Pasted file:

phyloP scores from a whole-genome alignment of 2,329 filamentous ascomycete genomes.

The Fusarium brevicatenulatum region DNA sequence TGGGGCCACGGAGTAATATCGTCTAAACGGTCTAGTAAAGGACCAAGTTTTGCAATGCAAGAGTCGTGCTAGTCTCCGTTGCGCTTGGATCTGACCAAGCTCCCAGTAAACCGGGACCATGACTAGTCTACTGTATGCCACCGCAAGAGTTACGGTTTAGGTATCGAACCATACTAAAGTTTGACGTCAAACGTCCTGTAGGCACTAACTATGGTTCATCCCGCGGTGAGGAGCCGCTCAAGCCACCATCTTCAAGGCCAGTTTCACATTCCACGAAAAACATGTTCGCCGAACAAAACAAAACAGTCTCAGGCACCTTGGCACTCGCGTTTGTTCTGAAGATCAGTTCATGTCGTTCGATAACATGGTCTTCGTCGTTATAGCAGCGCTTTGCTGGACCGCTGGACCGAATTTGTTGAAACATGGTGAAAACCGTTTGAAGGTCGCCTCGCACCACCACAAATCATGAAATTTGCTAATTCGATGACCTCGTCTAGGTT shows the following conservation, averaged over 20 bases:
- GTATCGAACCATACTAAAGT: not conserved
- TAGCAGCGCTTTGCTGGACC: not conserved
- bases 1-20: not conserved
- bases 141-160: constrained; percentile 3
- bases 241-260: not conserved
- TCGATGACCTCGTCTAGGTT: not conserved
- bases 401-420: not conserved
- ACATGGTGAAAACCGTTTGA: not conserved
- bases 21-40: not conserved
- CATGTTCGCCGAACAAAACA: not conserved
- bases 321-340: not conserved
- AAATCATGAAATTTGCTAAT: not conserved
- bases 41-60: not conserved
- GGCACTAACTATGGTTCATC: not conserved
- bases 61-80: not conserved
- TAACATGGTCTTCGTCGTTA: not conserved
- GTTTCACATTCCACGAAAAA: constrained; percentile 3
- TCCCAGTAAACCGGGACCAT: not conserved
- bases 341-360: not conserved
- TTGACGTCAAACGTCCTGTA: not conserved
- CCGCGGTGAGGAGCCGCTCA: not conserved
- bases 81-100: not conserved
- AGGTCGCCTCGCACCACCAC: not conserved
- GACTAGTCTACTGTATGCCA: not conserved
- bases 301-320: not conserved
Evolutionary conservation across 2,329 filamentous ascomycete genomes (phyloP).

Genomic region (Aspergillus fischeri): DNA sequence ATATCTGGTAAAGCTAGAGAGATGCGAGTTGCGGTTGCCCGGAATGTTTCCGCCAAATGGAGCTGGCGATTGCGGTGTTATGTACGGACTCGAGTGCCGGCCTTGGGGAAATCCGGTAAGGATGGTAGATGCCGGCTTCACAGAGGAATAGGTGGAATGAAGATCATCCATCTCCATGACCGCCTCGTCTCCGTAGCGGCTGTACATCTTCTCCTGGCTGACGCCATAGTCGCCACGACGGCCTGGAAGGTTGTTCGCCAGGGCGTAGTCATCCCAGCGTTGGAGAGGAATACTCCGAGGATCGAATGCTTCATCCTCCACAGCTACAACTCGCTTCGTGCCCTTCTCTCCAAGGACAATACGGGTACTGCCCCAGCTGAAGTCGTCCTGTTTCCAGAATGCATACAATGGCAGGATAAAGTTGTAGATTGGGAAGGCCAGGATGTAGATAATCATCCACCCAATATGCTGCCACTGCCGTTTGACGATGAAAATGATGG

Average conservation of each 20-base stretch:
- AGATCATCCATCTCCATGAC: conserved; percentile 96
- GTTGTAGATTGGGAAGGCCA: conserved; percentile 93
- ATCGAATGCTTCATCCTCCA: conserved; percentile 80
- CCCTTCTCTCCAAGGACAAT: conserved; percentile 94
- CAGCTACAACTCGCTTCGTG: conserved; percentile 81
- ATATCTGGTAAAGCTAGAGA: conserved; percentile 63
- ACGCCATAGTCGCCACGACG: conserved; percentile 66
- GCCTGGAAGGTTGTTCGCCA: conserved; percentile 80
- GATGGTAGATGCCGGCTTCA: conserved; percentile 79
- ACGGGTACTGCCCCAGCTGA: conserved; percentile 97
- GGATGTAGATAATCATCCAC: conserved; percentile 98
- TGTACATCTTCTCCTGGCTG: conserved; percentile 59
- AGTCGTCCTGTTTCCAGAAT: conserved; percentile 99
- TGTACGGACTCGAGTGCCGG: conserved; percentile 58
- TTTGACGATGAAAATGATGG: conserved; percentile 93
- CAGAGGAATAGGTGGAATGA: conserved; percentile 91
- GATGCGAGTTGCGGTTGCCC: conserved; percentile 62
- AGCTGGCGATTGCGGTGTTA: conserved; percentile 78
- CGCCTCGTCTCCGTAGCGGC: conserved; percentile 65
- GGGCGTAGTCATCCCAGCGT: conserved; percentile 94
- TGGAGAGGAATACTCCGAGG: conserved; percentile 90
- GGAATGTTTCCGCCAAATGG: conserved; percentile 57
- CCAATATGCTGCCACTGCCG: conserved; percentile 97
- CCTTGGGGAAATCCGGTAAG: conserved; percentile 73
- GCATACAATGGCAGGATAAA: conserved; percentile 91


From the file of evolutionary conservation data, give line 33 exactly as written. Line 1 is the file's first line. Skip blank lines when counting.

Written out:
- ATCGAATGCTTCATCCTCCA: conserved; percentile 80